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Pearl Harbor

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Pearl Harbor was certainly one of the most dramatic turning points in United States history, with all the elements that go along with an epic drama: heroes, villains, propaganda and conspiracy theories. It propelled the country from an isolationist continent into the spotlight on the world stage. World War II changed the way the world viewed the United States and how Americans viewed themselves. As a result of Pearl Harbor and the war the United States accepted the predominant world leadership role. The tragedy of Pearl Harbor shocked and united the American people into a singular purpose and goal to a greater extent than any other event before or since.

As Americans awoke on a lazy Sunday morning in paradise, little did they know that within a few short minutes their lives would be changed forever. Sailors, Soldiers and Airmen watched in horror as the United States fleet including the mighty dreadnoughts burned and sank to the bottom of the shallow blue harbor. The calamity incited mass chaos and confusion. Numerous false rumors were spread including that Japanese paratroopers were invading Hawaii and that follow-on assaults were imminent. Above all, no one knew how to react since this was the first time since the War of 1812 that Americans were attacked on their own soil.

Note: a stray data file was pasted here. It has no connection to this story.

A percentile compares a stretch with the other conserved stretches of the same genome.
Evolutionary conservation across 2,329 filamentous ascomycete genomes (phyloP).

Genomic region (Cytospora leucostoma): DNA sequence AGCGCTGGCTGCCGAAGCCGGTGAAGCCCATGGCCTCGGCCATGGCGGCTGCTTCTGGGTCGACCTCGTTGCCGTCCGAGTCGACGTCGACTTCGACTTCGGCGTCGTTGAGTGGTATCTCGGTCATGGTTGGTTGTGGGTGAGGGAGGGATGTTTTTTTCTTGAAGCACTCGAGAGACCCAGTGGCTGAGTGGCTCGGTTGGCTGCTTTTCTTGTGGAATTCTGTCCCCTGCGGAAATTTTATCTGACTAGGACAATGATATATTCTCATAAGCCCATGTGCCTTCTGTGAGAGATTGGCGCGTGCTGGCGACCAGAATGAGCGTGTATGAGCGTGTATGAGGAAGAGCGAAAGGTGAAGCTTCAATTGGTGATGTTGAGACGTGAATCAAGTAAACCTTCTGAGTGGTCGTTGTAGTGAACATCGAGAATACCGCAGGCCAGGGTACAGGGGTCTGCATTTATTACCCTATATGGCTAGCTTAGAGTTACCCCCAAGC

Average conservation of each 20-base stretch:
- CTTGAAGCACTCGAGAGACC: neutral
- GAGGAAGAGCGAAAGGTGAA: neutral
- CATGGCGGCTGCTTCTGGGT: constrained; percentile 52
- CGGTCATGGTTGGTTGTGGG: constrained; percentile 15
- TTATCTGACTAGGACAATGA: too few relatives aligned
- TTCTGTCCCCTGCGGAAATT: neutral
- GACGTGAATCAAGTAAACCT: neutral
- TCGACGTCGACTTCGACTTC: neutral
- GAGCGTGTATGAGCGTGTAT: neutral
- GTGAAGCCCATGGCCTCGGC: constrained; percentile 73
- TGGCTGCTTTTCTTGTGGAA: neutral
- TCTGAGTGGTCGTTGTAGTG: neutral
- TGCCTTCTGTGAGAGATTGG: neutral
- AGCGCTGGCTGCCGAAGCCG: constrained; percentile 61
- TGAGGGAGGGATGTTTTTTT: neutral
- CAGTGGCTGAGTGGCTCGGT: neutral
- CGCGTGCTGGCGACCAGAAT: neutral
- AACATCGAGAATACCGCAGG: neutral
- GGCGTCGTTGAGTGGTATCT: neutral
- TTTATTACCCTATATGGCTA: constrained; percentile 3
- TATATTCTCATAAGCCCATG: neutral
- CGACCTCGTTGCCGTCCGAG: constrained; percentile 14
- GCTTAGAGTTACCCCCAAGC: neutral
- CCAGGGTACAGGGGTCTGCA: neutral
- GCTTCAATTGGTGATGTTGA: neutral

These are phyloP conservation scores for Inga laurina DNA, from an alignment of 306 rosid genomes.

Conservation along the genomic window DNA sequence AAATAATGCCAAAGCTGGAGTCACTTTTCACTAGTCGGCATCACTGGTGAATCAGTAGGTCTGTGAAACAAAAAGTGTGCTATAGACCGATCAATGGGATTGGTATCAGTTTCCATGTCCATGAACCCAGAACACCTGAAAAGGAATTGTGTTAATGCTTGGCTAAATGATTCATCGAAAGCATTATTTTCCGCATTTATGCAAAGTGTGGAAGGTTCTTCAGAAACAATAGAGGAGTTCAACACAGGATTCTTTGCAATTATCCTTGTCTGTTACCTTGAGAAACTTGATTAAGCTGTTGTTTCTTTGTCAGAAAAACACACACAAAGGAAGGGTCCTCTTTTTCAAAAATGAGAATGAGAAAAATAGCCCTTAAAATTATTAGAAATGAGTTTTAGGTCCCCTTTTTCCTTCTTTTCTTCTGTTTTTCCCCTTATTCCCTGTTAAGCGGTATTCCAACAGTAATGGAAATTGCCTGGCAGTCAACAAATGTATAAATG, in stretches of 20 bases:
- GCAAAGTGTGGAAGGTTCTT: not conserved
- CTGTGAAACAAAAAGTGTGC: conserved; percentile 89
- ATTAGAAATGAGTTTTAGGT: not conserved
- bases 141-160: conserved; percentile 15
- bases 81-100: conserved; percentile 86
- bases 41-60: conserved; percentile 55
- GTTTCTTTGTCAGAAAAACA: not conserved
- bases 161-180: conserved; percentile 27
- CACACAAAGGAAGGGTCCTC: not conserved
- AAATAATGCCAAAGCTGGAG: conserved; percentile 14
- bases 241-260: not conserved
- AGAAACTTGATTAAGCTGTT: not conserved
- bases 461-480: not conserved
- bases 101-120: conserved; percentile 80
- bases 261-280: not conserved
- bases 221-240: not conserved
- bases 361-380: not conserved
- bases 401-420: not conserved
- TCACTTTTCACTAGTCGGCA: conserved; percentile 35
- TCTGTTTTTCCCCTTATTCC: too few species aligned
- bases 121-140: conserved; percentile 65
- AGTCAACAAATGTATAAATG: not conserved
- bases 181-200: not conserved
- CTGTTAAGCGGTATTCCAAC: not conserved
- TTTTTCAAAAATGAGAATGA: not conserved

As the nation was just recovering from the Great Depression, with optimism in the horizon the American people really had no desires to involve themselves in foreign wars. However President Franklin Roosevelt was aware of the actions taking place in Europe and Asia and could foresee the United States inevitable danger to the free world if the United States didn't take a stand in the war. While Americans favored neutrality the United States administration knew that it would only be a matter of time until the United States would enter the war. The convenient timing of Pearl Harbor allowed Roosevelt's unhindered pursuit of his interventionist agenda. This along with certain details, such as the lack of aircraft carriers at Pearl Harbor, led some to believe Roosevelt had forewarning of the attack and intentionally provoked the Japanese to open the backdoor to war.

Twenty three hours after the initial aggression, Roosevelt declared war and ensured that, "This day will live in infamy..." in his address to Congress. In the end Americans pulled through and became their own heroes; Admiral Yamamoto's made a prophetic remark shortly



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